Ideally, they need a large, secure area to run and play in, like a large yard or dog park.
But, just remember their hunting and chase instincts. If your Welsh Terrier takes off after a squirrel, you may struggle to get their attention.
If you’re in a public or open place, it’s best to exercise this terrier breed on the leash, especially if you aren’t confident with your recall.
Training is a great way to give your dog some exercise. So, make sure you fit some in every morning and throughout the day.
Welsh Terrier Health
Welsh Terriers are generally quite healthy dogs, that live on average into their early teens. Some have been known to live as long as 18 years.
But, there are a few common health issues that are known to affect these little dogs.
Breeders should screen their dogs for the following issues before breeding:
- Hip and elbow dysplasia
- Any allergy issues
- Legge-Calve-Perthes Disease
- Primary Lens Luxation
- Other eye issues
Grooming and General Care
Welsh Terriers have a wire-textured coat, so their grooming is a little different to some dogs.
They need to be groomed around two or three times a week.
Owners can hand strip their coat – although if you aren’t confident on how to do this, you may wish to take them to a groomer. Many groomers will be happy to show you how it is properly done.
Most owners often choose to clip their dog’s coat every few months, particularly during hot summer months.
When grooming your Welshie, make sure you trim their nails if needed. Take the opportunity to check their ears and teeth for any issues, too.
Are Welsh Terriers Hypoallergenic?
Sadly, the Welsh Terrier is not hypoallergenic. In truth, there is no such thing as a hypoallergenic dog breed.
However, Welshies are relatively low shedding.
They still shed fur occasionally, but this can be easily managed with a good grooming schedule.
Dog allergens are spread through dander and saliva, rather than just through shed fur. So, if you suffer with dog allergies, they may still be triggered by a Welsh Terrier.
Are Welsh Terriers Good Family Dogs?
For the right family, the Welsh Terrier can be a great pet.
This dog does best in an active home, where owners will be able to spend plenty of time with their dog. Being left alone for too long, or not getting enough exercise, can lead to unwanted behaviors.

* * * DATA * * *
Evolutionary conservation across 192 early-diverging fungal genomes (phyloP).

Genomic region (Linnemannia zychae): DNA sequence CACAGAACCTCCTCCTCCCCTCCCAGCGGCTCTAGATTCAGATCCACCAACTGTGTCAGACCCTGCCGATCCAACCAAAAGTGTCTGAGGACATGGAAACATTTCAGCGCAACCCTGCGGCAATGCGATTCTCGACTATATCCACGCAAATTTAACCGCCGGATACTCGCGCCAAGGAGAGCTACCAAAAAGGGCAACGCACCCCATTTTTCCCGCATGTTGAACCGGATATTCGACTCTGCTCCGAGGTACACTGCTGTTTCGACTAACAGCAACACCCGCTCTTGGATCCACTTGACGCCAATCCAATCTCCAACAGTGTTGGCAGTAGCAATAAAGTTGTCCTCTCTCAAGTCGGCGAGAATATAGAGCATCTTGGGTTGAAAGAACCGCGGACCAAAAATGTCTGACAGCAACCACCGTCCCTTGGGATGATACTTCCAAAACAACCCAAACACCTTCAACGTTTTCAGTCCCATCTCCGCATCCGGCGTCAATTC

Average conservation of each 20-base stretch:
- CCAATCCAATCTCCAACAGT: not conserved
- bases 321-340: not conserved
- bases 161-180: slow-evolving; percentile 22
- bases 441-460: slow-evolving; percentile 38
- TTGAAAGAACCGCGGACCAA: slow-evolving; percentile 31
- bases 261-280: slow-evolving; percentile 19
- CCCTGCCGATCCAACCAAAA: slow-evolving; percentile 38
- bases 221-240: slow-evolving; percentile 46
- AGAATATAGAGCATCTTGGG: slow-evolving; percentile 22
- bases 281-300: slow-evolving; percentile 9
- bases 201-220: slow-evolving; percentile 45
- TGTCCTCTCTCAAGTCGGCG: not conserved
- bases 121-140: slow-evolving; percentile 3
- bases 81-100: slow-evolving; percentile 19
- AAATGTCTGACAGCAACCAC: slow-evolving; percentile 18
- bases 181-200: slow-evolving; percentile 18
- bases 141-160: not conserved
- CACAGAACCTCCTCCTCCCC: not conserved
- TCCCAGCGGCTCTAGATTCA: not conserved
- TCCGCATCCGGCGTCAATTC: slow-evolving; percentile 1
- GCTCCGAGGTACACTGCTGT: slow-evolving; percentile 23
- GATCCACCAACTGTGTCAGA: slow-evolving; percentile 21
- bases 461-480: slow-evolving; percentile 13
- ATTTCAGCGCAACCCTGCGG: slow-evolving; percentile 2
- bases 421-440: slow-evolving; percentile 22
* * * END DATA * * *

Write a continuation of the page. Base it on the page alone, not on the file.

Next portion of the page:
Welsh Terriers are also best in homes without other small pets. They are known to chase cats or other small animals, and could react aggressively towards them due to natural hunting instincts.
Owners must be prepared to socialize and train their Welsh Terrier very well from a young age.
Although these dogs can be great with kids, they must be socialized properly to children. And, any young kids in the house must be taught how to respect the Welshie’s space, and how to interact gently.
Finding Welsh Terrier Puppies
Welsh Terriers are great for the right family, but they aren’t the most popular breed. So, it may take a bit of work to find one.
Make sure you are only choosing a reputable breeder on your search for Welsh Terrier puppies for sale.
Welsh Terrier price can vary from around $900 to as much as $3000. It will vary depending on location, demand, and your puppy’s parents.
Puppies bred for show tend to cost more than those bred as family pets.
Go to breeders with plenty of questions, and make sure to meet the mother dog too. Reputable breeders will show you health certificates with no issues.
Avoid puppy mills and pet stores, as puppies from these places can be less healthy, with more behavioral issues.
Welsh Terrier Rescue
If you aren’t worried about the age your terrier is when they come home, you may also want to consider a rescue dog.
As this breed is not hugely popular, again it may be tough to find rescue centers dedicated to them.
But, if you’re struggling, take a look at general terrier rescues. Or, speak to the rescue centers near you to let them know what you’re looking for.
Many will be happy to work with you to get the right breed.
Rescue dogs are often cheaper than puppies from reputable breeders. But, speak to rescue center staff to learn about any potential behavioral problems a dog may have before bringing them home.
Rescue Center Links
Here are some links that will help you get started on your search.
Do You Love the Welsh Terrier?
Do you already have a Welsh Terrier dog at home? Or are you preparing to welcome one of these little puppies into your family?
We would love to hear about your experiences with this spirited little dog in the comments!
References and Resources
- Howell, T. (et al), ‘Puppy Parties and Beyond: The Role of Early Age Socialization Practices on Adult Dog Behavior’, Veterinary Medicine: Research and Reports (2015)
- Adams, V. J. (et al), ‘Methods and Mortality Results of a Health Survey of Purebred Dogs in the UK’, Journal of Small Animal Practice (2010)
- ‘Welsh Terrier Recommended Tests’, OFA – The Canine Health Information Center (Accessed 2021)
- Vredegoor, D. (et al), ‘Can f 1 Levels in Hair and Homes of Different Dog Breeds: Lack of Evidence to Describe Any Dog Breed as Hypoallergenic’, Journal of Allergy and Clinical Immunology (2012)